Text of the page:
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Chinese Officials Concerned About Side Effects of Skyrocketing Economy - 2004-04-15

China's economy continued to expand at a blistering pace in the first quarter of this year, raising concerns that excessive growth could lead to inflation and other problems. The government's efforts to cool things down have met resistance.

Gross domestic product in China grew 9.7 percent in the first three months of this year, indicating the government is having trouble constraining growth. Government data issued Thursday also showed that inflation rose 2.8 percent.

China's official target for growth this year is 7 percent - down from last year's GDP surge of 9.1 percent. Chinese authorities are afraid that excessive growth will lead to inflation, shortages of commodities and electricity, risky bank lending and other problems.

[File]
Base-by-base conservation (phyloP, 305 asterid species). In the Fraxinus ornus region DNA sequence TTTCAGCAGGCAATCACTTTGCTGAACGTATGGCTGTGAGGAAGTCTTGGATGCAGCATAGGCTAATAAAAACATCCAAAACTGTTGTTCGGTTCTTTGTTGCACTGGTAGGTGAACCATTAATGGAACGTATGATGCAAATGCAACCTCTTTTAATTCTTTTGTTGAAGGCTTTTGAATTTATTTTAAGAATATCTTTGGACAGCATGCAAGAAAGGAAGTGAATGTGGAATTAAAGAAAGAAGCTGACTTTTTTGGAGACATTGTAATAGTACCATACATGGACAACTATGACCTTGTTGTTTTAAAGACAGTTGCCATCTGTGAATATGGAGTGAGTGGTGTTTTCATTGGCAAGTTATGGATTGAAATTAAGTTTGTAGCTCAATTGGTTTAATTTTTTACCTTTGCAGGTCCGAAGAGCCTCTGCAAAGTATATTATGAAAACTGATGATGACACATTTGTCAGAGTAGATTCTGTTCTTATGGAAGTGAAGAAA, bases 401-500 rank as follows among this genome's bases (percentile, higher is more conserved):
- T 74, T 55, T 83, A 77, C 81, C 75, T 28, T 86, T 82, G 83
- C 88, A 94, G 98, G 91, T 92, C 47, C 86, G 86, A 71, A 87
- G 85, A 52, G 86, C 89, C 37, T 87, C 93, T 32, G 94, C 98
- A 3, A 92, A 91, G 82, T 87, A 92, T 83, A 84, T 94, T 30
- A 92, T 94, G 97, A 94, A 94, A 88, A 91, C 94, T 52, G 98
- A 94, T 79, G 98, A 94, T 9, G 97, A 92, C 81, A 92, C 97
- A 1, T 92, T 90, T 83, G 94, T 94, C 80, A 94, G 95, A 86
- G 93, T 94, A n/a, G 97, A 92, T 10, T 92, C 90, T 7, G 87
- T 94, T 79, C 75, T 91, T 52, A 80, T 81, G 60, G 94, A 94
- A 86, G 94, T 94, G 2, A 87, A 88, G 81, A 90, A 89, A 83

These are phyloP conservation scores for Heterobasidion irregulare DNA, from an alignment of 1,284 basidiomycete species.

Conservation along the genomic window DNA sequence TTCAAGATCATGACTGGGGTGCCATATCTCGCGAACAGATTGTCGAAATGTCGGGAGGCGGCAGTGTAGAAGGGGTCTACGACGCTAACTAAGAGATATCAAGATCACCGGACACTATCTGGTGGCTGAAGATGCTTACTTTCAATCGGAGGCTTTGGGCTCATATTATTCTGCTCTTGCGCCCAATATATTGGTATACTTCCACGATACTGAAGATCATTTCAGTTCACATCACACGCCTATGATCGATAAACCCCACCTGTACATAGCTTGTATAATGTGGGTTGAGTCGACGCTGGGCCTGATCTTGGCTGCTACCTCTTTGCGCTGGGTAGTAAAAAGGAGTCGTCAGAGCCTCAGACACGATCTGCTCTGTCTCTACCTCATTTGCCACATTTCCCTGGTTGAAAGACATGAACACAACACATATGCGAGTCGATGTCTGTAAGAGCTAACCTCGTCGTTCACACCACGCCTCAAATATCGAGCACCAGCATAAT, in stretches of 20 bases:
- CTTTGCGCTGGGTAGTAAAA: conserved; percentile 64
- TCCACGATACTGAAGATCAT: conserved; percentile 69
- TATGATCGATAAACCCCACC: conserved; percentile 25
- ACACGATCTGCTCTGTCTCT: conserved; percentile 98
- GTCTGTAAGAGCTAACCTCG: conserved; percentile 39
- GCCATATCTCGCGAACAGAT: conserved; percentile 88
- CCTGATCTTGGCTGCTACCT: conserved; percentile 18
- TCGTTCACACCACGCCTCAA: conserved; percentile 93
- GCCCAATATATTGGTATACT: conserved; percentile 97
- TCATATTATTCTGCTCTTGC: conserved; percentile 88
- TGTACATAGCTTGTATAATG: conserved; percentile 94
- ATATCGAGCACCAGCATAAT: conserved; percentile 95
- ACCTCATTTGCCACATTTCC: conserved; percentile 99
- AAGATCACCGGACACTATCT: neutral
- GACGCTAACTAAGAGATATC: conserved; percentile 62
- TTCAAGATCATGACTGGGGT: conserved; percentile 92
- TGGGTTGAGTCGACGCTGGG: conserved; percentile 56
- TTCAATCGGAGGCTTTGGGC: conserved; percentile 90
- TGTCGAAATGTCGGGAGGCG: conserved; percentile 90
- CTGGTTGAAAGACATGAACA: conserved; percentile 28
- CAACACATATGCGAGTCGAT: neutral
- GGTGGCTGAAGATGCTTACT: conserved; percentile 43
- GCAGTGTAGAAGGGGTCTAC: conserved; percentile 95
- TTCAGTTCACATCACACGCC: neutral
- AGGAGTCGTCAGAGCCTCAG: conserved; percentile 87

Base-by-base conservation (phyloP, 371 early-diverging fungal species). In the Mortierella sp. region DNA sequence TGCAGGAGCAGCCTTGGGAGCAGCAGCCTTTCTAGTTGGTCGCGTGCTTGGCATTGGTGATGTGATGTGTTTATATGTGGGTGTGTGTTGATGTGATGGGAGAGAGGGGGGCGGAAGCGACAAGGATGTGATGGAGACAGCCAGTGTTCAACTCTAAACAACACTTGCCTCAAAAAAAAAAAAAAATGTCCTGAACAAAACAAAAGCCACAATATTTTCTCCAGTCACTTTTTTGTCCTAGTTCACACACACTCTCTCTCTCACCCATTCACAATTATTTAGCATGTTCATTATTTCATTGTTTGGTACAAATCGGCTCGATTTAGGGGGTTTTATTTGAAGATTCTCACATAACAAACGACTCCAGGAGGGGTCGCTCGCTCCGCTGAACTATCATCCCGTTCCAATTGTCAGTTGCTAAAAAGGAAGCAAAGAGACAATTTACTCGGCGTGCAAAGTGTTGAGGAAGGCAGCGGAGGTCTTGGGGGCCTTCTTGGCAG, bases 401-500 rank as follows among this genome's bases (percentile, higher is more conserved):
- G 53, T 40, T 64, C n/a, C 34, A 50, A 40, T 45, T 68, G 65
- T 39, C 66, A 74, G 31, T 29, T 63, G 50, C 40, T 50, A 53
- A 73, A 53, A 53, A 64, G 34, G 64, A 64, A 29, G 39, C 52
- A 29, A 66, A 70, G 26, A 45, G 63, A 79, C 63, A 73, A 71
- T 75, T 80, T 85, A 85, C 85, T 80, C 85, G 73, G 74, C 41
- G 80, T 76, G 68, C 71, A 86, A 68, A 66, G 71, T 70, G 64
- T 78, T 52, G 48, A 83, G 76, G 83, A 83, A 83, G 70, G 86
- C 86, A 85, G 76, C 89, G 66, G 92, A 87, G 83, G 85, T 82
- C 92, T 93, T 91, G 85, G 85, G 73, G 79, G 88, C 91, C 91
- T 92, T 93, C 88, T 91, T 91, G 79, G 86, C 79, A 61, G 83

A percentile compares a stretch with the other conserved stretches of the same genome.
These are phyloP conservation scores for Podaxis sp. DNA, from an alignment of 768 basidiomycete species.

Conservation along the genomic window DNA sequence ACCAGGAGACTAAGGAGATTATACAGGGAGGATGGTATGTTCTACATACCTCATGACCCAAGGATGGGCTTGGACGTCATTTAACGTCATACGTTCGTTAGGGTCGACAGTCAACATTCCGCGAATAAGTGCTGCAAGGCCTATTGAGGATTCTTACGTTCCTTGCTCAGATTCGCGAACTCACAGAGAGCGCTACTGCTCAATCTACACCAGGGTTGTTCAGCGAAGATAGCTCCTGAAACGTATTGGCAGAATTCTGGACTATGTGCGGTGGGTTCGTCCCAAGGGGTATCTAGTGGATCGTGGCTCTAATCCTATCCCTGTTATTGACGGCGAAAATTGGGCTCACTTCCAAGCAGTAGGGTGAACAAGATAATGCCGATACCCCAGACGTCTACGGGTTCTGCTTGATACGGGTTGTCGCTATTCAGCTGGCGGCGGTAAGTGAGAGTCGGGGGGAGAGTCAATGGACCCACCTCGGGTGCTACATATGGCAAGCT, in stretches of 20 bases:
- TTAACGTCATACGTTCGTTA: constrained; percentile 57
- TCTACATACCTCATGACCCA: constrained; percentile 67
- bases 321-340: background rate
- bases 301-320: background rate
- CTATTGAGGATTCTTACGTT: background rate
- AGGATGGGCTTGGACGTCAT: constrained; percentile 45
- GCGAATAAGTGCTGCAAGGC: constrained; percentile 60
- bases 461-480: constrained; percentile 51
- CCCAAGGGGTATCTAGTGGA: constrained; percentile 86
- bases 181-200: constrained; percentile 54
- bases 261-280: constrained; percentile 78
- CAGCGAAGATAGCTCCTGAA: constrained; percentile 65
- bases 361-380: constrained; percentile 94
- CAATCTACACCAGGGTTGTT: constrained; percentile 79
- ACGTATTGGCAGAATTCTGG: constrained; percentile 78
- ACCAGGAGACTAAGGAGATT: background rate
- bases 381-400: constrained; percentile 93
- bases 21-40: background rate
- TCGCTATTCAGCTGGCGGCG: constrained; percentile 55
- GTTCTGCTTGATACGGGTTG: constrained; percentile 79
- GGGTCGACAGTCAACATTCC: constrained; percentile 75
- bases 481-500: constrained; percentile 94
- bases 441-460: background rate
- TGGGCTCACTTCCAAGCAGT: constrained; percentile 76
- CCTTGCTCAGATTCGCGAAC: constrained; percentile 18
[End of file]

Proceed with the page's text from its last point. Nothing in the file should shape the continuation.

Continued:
Dong Tao, an economist in Hong Kong with the investment bank Credit Suisse First Boston, says central government officials in Beijing are worried about the growth rate, but are limited in what they can do.

"The government is clearly more concerned about inflation and overheating than ever before," he said. "But because the local governments still [are] very much keen to run the economy as much as possible, we're not really seeing as much slowdown as the government would hope."

Just a few days ago, the central government tried to brake the economy by raising the level of reserves banks must hold by half a percentage point. That means banks have less money to lend to businesses that want to expand their factories or develop real estate.

Many economists and business leaders in the region say provincial and city officials around China routinely ignore Beijing's efforts to limit new business deals.

China's central government must walk a fine line between slowing growth slightly, and avoiding actions that cause a sharp downturn. The country has tens of millions of unemployed workers and its banks are burdened with vast amounts of bad loans. Pushing growth too far below seven percent could worsen unemployment, and make it harder for borrowers to repay their debts.

On the other hand, if growth is not capped, it could lead to price inflation. Rapidly rising inflation in the past has caused considerable social unrest in China, and in 1989 contributed to mass demonstrations calling for reforms and democracy. The government ultimately called out the military to crush the demonstrators.